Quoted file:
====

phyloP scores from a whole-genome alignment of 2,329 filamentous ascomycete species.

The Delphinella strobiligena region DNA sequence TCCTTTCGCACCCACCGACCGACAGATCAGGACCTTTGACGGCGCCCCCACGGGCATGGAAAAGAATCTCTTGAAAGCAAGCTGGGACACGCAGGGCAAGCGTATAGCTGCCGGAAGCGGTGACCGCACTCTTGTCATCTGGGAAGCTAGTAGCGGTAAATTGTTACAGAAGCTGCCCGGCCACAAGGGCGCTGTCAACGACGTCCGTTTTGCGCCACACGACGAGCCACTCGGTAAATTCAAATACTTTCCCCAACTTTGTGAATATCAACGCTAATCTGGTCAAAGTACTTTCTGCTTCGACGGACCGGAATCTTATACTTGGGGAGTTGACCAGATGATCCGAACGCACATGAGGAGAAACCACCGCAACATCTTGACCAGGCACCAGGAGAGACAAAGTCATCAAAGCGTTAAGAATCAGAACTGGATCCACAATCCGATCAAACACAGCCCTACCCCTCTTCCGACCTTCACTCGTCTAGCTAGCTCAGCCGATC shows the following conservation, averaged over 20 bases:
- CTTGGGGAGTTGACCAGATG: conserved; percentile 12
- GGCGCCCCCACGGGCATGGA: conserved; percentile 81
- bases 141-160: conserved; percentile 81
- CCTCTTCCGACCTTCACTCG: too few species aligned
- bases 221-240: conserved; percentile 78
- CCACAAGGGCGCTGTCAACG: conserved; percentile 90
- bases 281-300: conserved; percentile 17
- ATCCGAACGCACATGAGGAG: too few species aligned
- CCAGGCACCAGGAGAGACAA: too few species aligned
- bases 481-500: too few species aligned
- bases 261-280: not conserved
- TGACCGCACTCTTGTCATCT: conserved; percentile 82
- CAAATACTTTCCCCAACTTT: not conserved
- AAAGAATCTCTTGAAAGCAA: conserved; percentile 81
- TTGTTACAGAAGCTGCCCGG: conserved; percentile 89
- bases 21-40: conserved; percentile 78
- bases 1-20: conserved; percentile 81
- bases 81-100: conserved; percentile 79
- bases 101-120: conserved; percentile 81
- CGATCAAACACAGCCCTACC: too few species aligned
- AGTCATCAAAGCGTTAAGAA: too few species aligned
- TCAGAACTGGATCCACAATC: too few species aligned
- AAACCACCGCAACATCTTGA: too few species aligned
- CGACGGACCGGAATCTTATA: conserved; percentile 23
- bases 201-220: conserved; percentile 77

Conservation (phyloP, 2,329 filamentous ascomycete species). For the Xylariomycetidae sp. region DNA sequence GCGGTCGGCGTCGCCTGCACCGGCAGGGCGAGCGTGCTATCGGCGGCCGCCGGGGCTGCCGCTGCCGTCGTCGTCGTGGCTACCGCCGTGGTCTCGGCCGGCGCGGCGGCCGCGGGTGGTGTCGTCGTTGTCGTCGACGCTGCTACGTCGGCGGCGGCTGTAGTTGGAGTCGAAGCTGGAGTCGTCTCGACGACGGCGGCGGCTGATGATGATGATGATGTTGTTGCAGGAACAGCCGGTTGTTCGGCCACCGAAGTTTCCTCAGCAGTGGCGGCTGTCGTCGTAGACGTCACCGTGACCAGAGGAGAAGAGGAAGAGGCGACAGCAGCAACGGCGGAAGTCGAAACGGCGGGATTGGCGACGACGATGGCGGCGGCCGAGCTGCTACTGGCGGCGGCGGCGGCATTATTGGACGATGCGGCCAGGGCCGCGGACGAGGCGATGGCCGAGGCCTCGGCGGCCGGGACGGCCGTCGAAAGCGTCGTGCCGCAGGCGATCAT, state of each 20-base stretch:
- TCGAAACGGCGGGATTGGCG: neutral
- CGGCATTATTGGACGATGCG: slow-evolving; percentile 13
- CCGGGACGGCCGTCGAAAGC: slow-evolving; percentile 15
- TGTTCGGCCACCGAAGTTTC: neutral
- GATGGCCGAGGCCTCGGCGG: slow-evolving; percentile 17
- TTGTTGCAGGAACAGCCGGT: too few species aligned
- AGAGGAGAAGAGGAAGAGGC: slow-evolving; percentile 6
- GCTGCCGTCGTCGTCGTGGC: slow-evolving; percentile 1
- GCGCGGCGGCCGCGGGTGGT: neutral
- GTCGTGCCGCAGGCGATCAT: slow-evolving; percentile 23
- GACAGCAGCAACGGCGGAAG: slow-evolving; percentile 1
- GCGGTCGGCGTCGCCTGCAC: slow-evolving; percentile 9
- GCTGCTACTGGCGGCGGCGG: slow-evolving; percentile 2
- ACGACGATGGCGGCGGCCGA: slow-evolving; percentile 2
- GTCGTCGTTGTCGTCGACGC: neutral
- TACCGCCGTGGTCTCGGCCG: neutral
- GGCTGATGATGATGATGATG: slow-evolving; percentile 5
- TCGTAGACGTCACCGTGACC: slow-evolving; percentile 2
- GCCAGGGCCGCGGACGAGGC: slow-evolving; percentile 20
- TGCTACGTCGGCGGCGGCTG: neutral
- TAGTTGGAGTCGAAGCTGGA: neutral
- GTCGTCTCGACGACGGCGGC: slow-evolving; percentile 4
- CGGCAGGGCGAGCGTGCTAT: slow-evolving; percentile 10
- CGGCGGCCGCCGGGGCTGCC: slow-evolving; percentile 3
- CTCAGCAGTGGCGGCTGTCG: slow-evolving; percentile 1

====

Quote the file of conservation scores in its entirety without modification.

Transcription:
phyloP scores from a whole-genome alignment of 2,329 filamentous ascomycete species.

The Delphinella strobiligena region DNA sequence TCCTTTCGCACCCACCGACCGACAGATCAGGACCTTTGACGGCGCCCCCACGGGCATGGAAAAGAATCTCTTGAAAGCAAGCTGGGACACGCAGGGCAAGCGTATAGCTGCCGGAAGCGGTGACCGCACTCTTGTCATCTGGGAAGCTAGTAGCGGTAAATTGTTACAGAAGCTGCCCGGCCACAAGGGCGCTGTCAACGACGTCCGTTTTGCGCCACACGACGAGCCACTCGGTAAATTCAAATACTTTCCCCAACTTTGTGAATATCAACGCTAATCTGGTCAAAGTACTTTCTGCTTCGACGGACCGGAATCTTATACTTGGGGAGTTGACCAGATGATCCGAACGCACATGAGGAGAAACCACCGCAACATCTTGACCAGGCACCAGGAGAGACAAAGTCATCAAAGCGTTAAGAATCAGAACTGGATCCACAATCCGATCAAACACAGCCCTACCCCTCTTCCGACCTTCACTCGTCTAGCTAGCTCAGCCGATC shows the following conservation, averaged over 20 bases:
- CTTGGGGAGTTGACCAGATG: conserved; percentile 12
- GGCGCCCCCACGGGCATGGA: conserved; percentile 81
- bases 141-160: conserved; percentile 81
- CCTCTTCCGACCTTCACTCG: too few species aligned
- bases 221-240: conserved; percentile 78
- CCACAAGGGCGCTGTCAACG: conserved; percentile 90
- bases 281-300: conserved; percentile 17
- ATCCGAACGCACATGAGGAG: too few species aligned
- CCAGGCACCAGGAGAGACAA: too few species aligned
- bases 481-500: too few species aligned
- bases 261-280: not conserved
- TGACCGCACTCTTGTCATCT: conserved; percentile 82
- CAAATACTTTCCCCAACTTT: not conserved
- AAAGAATCTCTTGAAAGCAA: conserved; percentile 81
- TTGTTACAGAAGCTGCCCGG: conserved; percentile 89
- bases 21-40: conserved; percentile 78
- bases 1-20: conserved; percentile 81
- bases 81-100: conserved; percentile 79
- bases 101-120: conserved; percentile 81
- CGATCAAACACAGCCCTACC: too few species aligned
- AGTCATCAAAGCGTTAAGAA: too few species aligned
- TCAGAACTGGATCCACAATC: too few species aligned
- AAACCACCGCAACATCTTGA: too few species aligned
- CGACGGACCGGAATCTTATA: conserved; percentile 23
- bases 201-220: conserved; percentile 77

Conservation (phyloP, 2,329 filamentous ascomycete species). For the Xylariomycetidae sp. region DNA sequence GCGGTCGGCGTCGCCTGCACCGGCAGGGCGAGCGTGCTATCGGCGGCCGCCGGGGCTGCCGCTGCCGTCGTCGTCGTGGCTACCGCCGTGGTCTCGGCCGGCGCGGCGGCCGCGGGTGGTGTCGTCGTTGTCGTCGACGCTGCTACGTCGGCGGCGGCTGTAGTTGGAGTCGAAGCTGGAGTCGTCTCGACGACGGCGGCGGCTGATGATGATGATGATGTTGTTGCAGGAACAGCCGGTTGTTCGGCCACCGAAGTTTCCTCAGCAGTGGCGGCTGTCGTCGTAGACGTCACCGTGACCAGAGGAGAAGAGGAAGAGGCGACAGCAGCAACGGCGGAAGTCGAAACGGCGGGATTGGCGACGACGATGGCGGCGGCCGAGCTGCTACTGGCGGCGGCGGCGGCATTATTGGACGATGCGGCCAGGGCCGCGGACGAGGCGATGGCCGAGGCCTCGGCGGCCGGGACGGCCGTCGAAAGCGTCGTGCCGCAGGCGATCAT, state of each 20-base stretch:
- TCGAAACGGCGGGATTGGCG: neutral
- CGGCATTATTGGACGATGCG: slow-evolving; percentile 13
- CCGGGACGGCCGTCGAAAGC: slow-evolving; percentile 15
- TGTTCGGCCACCGAAGTTTC: neutral
- GATGGCCGAGGCCTCGGCGG: slow-evolving; percentile 17
- TTGTTGCAGGAACAGCCGGT: too few species aligned
- AGAGGAGAAGAGGAAGAGGC: slow-evolving; percentile 6
- GCTGCCGTCGTCGTCGTGGC: slow-evolving; percentile 1
- GCGCGGCGGCCGCGGGTGGT: neutral
- GTCGTGCCGCAGGCGATCAT: slow-evolving; percentile 23
- GACAGCAGCAACGGCGGAAG: slow-evolving; percentile 1
- GCGGTCGGCGTCGCCTGCAC: slow-evolving; percentile 9
- GCTGCTACTGGCGGCGGCGG: slow-evolving; percentile 2
- ACGACGATGGCGGCGGCCGA: slow-evolving; percentile 2
- GTCGTCGTTGTCGTCGACGC: neutral
- TACCGCCGTGGTCTCGGCCG: neutral
- GGCTGATGATGATGATGATG: slow-evolving; percentile 5
- TCGTAGACGTCACCGTGACC: slow-evolving; percentile 2
- GCCAGGGCCGCGGACGAGGC: slow-evolving; percentile 20
- TGCTACGTCGGCGGCGGCTG: neutral
- TAGTTGGAGTCGAAGCTGGA: neutral
- GTCGTCTCGACGACGGCGGC: slow-evolving; percentile 4
- CGGCAGGGCGAGCGTGCTAT: slow-evolving; percentile 10
- CGGCGGCCGCCGGGGCTGCC: slow-evolving; percentile 3
- CTCAGCAGTGGCGGCTGTCG: slow-evolving; percentile 1